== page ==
Real life in the “Gig Economy,” and how American labor laws might change to make it better.
It’s the age of the “gig economy.” If you’ve got a fulltime job, don’t be so sure it will stay that way. New apps and business models are turning all kinds of people into Uber drivers or the equivalent. Contractors, not employees. Making a living gig by gig. But the law has not kept up. Workers in the gig economy may have freedom, but few have benefits. Sick days. Retirement. A way to bargain. Workers comp. Unemployment. This hour On Point, making the gig economy work for workers. — Tom Ashbrook
Lawrence Katz, professor of economics at Harvard University. Research associate at the National Bureau of Economic Research. Author, with Alan Krueger, of "The Rise and Nature of Alternative Work Arrangements in the United States, 1995-2015." (@lkatz42)
Seth Harris, counsel at Dentons' Public Policy and Regulation practice and a distinguished scholar at Cornell University's School of Industrial and Labor Relations. Former deputy U.S. Labor Secretary and former acting U.S. Labor Secretary. (@MrSethHarris)
From Tom’s Reading List
The Atlantic: When Will Labor Laws Catch Up With the Gig Economy? -- "If asked to define the variously named sharing/gig/on-demand economy, anyone would struggle. Despite the fact that Uber and Airbnb have become household names, most companies that are considered part of this new tech-driven, non-ownership economy do vastly different things. And so do their workers. This nebulousness of these companies makes them hard not only to define, but also to regulate."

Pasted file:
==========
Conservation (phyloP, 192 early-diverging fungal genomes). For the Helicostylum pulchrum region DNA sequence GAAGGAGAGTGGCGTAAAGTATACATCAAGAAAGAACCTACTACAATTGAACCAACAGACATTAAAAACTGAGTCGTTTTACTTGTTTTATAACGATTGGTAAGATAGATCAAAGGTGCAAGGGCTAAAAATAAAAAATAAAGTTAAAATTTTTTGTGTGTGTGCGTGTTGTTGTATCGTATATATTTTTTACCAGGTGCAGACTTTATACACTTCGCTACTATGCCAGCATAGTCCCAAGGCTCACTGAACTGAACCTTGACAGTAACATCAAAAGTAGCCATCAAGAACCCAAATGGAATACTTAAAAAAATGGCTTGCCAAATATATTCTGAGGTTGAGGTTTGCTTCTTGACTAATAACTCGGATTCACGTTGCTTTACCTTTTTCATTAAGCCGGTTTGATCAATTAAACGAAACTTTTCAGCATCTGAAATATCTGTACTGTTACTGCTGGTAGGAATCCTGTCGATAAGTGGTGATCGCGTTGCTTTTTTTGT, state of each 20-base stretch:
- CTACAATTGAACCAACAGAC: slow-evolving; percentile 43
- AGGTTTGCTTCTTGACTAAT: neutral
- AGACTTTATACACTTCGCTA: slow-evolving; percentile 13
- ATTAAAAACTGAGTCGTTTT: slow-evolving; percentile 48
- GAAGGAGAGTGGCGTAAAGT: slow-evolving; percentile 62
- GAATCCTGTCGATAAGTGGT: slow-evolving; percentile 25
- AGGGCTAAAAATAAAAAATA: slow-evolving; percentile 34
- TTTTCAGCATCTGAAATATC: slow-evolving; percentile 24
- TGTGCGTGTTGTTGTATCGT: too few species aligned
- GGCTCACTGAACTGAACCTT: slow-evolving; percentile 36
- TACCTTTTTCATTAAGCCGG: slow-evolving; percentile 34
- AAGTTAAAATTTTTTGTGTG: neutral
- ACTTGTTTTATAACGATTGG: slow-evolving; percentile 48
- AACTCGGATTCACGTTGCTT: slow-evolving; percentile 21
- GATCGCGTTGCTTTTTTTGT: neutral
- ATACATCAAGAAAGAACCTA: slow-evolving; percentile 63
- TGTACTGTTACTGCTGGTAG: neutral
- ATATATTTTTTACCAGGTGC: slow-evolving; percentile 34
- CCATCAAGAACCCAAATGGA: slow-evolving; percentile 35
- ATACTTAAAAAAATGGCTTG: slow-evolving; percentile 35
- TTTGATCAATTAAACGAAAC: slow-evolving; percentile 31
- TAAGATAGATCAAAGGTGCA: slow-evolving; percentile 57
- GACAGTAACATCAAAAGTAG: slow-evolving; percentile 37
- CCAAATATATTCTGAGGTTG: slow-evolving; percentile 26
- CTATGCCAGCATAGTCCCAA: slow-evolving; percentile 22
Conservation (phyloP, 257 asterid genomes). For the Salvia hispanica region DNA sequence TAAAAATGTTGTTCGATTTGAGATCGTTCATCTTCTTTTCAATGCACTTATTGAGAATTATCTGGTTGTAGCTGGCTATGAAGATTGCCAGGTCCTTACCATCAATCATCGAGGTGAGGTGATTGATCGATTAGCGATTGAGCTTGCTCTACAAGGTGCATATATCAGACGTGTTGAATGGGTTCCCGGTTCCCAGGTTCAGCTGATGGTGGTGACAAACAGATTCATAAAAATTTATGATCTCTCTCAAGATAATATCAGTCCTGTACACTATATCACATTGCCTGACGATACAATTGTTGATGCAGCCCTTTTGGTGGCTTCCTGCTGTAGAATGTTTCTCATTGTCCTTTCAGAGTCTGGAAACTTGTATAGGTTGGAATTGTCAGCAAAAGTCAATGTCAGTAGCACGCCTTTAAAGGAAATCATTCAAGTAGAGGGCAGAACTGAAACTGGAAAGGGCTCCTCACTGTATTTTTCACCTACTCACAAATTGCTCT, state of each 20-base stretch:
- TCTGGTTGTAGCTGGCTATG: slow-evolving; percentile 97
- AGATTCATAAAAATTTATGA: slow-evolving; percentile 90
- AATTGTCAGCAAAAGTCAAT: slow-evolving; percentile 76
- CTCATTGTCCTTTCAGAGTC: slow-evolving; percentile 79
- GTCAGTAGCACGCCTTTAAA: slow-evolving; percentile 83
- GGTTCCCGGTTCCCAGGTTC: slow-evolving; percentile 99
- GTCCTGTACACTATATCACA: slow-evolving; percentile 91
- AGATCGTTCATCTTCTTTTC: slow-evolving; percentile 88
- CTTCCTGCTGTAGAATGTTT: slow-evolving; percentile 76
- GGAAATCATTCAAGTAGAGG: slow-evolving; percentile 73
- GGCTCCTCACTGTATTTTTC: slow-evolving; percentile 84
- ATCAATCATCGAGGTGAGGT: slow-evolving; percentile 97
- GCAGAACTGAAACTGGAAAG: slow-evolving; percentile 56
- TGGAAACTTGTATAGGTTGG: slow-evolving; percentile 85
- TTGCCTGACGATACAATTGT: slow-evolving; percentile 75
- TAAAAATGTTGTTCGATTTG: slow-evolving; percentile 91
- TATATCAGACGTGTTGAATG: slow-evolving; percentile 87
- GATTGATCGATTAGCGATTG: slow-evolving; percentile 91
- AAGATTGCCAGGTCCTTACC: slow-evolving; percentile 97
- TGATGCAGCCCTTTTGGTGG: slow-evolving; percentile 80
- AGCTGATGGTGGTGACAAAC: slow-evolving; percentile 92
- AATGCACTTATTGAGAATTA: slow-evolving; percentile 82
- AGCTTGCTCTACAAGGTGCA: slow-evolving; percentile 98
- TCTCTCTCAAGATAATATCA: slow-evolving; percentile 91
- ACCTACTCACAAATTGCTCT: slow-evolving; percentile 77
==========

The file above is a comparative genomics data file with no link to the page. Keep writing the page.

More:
Harvard University: The Rise and Nature of Alternative Work Arrangements in the United States, 1995-2015 -- "A striking implication of these estimates is that all of the net employment growth in the
U.S. economy from 2005 to 2015 appears to have occurred in alternative work arrangements."
Buzzfeed News: Uber Data And Leaked Docs Provide A Look At How Much Uber Drivers Make -- "Uber says it doesn’t know how much drivers on its platform actually earn per hour, after expenses. Still, Uber’s internal pricing models, found in the spreadsheets provided to BuzzFeed News, do generate rough estimates of driver net pay. But in internal communications seen by BuzzFeed News, Uber explicitly discourages employees from comparing these estimates to the minimum wage."
This program aired on June 23, 2016.